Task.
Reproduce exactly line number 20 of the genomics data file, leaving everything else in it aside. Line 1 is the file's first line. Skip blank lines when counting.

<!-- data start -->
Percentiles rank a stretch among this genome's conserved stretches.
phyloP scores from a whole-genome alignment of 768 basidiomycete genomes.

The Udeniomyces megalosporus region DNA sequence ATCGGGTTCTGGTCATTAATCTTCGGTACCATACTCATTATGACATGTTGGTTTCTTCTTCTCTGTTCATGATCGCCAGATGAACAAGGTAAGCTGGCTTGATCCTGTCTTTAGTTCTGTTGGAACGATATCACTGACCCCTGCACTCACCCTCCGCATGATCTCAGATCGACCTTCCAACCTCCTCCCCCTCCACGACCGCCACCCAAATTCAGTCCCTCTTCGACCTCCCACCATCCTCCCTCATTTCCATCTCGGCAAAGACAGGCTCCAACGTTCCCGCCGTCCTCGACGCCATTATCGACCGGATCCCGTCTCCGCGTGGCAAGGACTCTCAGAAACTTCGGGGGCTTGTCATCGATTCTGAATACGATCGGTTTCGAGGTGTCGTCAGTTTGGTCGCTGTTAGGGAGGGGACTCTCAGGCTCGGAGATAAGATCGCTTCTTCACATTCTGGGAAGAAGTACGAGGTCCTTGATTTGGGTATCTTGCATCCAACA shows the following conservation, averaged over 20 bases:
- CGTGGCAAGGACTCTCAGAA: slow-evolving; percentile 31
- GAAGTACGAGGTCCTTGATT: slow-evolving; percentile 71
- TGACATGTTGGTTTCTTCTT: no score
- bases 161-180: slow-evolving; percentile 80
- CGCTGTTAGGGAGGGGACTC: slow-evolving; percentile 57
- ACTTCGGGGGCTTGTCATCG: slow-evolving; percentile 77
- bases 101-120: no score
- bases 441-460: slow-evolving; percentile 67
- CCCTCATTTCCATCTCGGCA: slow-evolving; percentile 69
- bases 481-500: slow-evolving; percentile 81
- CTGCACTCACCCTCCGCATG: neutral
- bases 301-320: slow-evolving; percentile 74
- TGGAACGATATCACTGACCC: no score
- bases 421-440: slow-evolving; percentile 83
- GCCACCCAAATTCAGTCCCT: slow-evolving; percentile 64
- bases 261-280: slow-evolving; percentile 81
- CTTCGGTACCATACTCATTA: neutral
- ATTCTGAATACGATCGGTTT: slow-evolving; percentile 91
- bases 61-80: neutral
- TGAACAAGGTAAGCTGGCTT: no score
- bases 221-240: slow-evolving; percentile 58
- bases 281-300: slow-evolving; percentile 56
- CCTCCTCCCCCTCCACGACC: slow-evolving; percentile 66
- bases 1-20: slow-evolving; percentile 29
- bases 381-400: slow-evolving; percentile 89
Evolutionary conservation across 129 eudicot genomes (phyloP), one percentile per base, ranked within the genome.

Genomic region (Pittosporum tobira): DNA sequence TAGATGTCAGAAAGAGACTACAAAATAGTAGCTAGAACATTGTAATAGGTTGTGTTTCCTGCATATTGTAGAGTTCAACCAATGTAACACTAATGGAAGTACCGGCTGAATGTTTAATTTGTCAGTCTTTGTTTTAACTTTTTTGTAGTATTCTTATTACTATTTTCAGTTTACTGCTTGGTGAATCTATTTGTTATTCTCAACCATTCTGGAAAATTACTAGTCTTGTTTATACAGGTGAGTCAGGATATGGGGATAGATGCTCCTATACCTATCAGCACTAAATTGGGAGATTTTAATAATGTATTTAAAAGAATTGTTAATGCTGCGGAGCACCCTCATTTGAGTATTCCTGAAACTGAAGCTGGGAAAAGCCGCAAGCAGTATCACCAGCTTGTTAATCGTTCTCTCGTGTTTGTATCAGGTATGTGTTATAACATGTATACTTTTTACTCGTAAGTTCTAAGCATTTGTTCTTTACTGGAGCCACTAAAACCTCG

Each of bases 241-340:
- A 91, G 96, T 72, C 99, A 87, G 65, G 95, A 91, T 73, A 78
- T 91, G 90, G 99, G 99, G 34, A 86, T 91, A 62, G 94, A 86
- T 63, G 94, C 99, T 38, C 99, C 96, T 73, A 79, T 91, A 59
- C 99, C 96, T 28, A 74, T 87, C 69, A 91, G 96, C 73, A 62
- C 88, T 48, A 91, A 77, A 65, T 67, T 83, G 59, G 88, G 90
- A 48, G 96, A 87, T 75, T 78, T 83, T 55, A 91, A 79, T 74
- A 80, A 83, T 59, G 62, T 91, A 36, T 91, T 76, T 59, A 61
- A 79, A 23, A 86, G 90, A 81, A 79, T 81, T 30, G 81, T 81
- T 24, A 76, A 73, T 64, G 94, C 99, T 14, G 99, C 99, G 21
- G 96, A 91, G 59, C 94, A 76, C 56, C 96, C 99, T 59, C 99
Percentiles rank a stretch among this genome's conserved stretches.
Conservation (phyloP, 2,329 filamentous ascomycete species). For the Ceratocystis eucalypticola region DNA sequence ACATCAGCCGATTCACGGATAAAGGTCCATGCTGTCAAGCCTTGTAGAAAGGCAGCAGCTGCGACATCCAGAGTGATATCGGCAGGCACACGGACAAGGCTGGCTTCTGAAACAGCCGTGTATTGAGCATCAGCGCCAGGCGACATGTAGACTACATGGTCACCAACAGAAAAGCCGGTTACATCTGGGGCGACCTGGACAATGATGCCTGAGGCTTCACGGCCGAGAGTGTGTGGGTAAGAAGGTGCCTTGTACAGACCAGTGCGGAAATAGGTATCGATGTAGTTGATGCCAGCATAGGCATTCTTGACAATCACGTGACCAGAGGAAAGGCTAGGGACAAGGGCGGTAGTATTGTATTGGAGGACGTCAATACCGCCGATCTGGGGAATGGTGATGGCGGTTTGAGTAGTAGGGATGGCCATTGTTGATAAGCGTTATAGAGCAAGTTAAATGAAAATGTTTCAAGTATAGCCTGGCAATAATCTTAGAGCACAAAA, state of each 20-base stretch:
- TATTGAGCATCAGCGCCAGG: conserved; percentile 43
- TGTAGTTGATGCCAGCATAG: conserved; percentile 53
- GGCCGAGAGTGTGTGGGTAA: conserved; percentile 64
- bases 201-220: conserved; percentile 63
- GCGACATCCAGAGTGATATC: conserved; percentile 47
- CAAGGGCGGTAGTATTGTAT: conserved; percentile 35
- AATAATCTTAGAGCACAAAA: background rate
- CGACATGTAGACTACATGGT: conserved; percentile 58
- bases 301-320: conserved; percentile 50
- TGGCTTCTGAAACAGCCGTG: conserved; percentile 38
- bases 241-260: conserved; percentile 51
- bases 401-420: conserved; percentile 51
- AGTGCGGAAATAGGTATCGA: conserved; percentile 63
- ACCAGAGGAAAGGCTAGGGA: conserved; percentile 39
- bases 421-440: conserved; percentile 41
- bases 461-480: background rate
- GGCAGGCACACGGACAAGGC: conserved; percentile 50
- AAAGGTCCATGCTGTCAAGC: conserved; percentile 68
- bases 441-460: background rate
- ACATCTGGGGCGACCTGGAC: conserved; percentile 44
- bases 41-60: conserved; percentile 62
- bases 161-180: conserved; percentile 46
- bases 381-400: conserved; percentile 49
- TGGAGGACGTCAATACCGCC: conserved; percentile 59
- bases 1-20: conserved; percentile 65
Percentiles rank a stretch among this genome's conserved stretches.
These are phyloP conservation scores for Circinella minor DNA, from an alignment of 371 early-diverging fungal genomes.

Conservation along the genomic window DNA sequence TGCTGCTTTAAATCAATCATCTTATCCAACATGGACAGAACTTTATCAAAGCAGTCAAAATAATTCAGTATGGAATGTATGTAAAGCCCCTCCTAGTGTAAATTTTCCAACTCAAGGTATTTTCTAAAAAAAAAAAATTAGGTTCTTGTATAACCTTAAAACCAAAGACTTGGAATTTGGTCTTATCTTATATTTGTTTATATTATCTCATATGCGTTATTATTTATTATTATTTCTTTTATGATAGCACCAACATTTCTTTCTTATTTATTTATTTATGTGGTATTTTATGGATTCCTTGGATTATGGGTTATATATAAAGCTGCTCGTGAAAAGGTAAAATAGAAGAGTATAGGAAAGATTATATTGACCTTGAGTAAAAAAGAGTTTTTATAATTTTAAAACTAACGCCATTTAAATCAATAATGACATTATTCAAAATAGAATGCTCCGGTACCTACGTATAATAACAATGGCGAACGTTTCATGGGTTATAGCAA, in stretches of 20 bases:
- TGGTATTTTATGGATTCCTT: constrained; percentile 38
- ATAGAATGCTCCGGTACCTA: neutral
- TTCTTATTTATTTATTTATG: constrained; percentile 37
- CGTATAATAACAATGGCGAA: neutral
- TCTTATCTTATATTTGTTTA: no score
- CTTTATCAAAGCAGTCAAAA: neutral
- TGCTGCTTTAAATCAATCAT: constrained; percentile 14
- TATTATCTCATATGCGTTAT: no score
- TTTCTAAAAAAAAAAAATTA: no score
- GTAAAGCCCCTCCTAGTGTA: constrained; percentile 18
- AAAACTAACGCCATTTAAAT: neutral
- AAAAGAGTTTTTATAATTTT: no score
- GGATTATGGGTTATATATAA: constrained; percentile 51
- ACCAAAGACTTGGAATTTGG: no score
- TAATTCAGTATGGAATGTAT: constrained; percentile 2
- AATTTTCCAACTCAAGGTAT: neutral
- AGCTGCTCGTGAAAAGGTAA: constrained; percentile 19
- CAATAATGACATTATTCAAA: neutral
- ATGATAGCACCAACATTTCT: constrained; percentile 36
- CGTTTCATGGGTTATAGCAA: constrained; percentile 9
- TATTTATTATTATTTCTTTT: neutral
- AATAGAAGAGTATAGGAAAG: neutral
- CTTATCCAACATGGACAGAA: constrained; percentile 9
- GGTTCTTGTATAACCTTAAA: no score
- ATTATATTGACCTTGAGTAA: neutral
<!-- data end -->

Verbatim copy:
- CTTCGGTACCATACTCATTA: neutral